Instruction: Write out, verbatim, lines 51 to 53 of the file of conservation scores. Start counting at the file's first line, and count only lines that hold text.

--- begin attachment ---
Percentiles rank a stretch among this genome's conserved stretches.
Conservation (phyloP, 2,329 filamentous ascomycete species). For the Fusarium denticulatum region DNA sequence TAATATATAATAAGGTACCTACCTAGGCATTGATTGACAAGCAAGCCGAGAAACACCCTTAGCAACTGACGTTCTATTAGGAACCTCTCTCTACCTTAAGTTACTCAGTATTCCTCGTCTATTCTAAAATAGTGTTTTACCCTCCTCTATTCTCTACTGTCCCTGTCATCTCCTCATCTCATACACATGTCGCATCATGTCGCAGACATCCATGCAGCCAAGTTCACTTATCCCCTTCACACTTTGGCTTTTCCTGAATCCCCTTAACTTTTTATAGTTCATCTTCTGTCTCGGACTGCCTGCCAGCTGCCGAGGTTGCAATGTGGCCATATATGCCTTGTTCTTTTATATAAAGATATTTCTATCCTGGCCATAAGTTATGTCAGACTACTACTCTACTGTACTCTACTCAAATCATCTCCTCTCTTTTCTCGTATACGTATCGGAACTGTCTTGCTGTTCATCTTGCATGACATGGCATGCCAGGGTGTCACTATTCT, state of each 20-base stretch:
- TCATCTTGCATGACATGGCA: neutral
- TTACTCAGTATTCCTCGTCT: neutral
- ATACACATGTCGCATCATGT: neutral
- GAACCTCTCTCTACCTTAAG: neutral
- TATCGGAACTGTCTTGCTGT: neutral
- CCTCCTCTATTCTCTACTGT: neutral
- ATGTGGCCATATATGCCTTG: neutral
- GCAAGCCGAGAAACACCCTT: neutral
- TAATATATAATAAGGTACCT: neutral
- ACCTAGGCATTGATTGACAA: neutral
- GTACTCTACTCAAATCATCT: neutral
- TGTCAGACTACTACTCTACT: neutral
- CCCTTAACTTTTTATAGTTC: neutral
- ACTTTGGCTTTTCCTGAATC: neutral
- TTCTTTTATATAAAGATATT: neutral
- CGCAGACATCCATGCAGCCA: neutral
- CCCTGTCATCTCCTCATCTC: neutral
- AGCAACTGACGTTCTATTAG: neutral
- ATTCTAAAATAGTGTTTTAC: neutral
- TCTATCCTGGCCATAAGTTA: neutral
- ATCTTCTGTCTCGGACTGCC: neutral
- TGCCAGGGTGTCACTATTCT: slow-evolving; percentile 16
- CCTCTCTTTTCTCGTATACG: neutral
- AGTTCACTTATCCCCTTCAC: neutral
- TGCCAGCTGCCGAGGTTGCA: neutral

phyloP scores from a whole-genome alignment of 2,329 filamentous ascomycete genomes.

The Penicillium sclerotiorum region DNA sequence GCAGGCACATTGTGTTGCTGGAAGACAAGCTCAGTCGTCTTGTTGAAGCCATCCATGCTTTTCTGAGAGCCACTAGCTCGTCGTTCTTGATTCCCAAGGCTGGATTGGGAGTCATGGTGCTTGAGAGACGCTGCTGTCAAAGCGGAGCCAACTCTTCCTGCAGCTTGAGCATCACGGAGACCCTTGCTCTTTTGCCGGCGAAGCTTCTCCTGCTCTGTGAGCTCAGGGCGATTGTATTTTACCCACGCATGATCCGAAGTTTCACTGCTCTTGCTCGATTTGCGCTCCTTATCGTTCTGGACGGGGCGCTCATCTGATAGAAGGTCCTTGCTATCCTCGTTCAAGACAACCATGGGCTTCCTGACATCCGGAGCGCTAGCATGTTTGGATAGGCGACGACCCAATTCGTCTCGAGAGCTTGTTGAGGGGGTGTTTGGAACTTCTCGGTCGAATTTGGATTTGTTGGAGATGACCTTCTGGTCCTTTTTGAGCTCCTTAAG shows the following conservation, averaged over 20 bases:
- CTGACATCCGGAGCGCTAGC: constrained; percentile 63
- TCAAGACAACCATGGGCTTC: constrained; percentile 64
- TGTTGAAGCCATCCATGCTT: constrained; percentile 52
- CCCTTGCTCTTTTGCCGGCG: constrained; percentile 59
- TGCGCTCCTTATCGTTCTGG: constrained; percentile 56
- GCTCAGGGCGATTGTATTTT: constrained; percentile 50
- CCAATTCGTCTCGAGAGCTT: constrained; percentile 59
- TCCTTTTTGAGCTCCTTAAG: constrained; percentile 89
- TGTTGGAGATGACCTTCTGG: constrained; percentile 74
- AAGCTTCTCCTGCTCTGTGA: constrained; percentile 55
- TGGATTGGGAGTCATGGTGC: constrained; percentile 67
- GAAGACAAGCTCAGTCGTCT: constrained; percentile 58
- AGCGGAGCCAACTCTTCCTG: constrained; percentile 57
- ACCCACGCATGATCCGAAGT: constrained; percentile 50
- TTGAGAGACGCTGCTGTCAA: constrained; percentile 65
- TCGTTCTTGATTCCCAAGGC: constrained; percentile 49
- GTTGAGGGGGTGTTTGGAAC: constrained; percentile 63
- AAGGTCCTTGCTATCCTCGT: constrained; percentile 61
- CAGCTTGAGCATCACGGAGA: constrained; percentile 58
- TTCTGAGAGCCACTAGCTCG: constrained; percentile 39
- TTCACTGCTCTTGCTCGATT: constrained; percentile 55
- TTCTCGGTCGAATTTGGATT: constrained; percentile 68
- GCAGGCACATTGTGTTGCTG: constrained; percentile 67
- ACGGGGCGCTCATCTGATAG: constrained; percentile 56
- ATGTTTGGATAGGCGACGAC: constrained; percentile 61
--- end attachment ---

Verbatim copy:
- TTCTCGGTCGAATTTGGATT: constrained; percentile 68
- GCAGGCACATTGTGTTGCTG: constrained; percentile 67
- ACGGGGCGCTCATCTGATAG: constrained; percentile 56